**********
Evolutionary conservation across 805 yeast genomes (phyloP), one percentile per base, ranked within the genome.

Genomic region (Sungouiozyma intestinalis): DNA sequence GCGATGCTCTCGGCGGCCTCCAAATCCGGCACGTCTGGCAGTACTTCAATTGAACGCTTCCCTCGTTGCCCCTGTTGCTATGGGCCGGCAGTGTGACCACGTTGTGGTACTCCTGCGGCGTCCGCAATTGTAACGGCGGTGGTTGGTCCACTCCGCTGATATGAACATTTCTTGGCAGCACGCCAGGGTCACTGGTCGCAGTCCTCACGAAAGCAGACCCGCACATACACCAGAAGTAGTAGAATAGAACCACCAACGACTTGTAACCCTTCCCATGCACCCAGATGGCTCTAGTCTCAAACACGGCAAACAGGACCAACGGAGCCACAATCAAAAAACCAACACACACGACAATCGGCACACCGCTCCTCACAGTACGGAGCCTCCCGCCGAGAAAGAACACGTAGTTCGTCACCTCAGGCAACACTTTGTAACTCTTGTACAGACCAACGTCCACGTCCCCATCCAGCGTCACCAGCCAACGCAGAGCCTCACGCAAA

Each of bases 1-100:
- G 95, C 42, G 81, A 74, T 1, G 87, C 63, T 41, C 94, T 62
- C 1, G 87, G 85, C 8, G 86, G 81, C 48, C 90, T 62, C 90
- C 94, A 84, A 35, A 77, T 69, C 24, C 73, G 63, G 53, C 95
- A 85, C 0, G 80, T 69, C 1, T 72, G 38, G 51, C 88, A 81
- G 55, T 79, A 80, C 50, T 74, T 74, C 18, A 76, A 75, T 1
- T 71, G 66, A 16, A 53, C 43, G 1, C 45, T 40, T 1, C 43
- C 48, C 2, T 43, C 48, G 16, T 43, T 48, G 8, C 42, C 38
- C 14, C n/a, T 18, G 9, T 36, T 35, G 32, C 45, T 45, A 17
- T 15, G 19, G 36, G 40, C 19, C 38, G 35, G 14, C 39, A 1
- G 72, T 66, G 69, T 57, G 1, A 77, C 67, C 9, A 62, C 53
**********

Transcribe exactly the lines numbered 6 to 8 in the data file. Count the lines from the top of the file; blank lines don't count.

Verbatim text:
- C 94, A 84, A 35, A 77, T 69, C 24, C 73, G 63, G 53, C 95
- A 85, C 0, G 80, T 69, C 1, T 72, G 38, G 51, C 88, A 81
- G 55, T 79, A 80, C 50, T 74, T 74, C 18, A 76, A 75, T 1